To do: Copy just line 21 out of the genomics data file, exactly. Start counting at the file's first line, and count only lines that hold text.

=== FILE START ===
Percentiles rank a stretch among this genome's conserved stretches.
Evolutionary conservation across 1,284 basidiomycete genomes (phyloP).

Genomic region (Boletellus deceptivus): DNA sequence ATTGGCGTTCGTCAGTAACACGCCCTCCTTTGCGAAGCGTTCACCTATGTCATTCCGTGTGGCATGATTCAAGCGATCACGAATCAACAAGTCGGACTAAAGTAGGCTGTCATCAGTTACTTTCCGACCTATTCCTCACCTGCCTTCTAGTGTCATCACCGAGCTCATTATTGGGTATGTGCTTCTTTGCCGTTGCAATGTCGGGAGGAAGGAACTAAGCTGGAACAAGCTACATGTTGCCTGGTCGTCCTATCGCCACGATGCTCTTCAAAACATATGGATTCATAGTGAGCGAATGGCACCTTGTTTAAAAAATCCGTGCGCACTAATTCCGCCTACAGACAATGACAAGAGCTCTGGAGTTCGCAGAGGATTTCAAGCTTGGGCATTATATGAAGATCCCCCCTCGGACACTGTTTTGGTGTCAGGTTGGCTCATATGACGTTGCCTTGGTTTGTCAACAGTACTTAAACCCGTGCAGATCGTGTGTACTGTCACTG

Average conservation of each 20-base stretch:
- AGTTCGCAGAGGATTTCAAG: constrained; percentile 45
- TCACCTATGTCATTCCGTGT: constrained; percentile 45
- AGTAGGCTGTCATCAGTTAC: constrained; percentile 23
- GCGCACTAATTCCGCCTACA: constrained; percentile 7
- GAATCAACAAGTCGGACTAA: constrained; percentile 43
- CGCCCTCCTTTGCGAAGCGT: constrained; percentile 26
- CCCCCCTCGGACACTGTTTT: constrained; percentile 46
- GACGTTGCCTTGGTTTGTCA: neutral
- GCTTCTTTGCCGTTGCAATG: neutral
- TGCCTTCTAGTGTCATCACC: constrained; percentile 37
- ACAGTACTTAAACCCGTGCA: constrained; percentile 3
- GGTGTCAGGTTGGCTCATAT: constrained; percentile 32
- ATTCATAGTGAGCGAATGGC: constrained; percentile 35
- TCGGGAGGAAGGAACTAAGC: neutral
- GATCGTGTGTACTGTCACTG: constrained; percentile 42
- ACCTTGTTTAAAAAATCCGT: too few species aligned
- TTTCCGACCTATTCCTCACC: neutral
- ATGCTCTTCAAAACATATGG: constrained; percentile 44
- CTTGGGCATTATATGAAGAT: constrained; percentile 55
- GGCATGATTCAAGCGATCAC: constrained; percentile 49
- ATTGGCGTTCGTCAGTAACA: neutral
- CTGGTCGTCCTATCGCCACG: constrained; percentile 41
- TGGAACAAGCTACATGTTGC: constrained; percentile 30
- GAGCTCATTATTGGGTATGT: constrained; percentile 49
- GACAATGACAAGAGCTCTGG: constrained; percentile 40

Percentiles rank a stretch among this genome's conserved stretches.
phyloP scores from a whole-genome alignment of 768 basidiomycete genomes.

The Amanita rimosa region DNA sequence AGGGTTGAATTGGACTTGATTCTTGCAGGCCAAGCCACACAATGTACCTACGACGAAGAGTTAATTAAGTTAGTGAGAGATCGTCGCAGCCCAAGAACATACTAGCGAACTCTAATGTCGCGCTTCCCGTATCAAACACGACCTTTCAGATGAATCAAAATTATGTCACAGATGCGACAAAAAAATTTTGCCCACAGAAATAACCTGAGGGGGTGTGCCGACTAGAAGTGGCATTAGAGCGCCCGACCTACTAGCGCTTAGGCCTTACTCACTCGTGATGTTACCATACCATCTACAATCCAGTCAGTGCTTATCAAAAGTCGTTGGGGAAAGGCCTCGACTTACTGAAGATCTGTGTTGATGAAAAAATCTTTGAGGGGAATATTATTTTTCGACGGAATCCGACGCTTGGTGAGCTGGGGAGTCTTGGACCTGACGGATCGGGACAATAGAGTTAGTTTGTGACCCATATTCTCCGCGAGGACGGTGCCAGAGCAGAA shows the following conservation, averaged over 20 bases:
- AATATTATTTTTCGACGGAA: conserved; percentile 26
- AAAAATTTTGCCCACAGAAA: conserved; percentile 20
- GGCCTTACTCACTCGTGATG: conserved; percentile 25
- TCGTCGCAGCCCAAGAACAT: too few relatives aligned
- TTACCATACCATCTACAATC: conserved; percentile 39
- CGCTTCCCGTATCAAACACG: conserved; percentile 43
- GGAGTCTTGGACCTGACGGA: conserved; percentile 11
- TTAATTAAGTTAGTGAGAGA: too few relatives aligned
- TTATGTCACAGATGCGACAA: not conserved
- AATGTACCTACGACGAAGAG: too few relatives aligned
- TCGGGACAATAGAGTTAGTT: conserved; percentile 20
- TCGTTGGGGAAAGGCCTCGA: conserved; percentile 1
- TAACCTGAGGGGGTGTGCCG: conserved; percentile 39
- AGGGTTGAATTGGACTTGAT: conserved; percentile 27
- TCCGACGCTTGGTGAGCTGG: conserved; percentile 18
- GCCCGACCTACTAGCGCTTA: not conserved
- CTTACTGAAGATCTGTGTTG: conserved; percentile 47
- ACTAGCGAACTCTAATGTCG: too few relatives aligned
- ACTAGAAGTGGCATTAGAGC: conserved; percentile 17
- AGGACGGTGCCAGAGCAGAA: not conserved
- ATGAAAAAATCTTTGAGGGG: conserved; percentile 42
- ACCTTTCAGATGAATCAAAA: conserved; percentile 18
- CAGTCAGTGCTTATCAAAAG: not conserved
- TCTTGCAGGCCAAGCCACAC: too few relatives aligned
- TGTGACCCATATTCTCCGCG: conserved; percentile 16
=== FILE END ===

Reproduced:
- TTTCCGACCTATTCCTCACC: neutral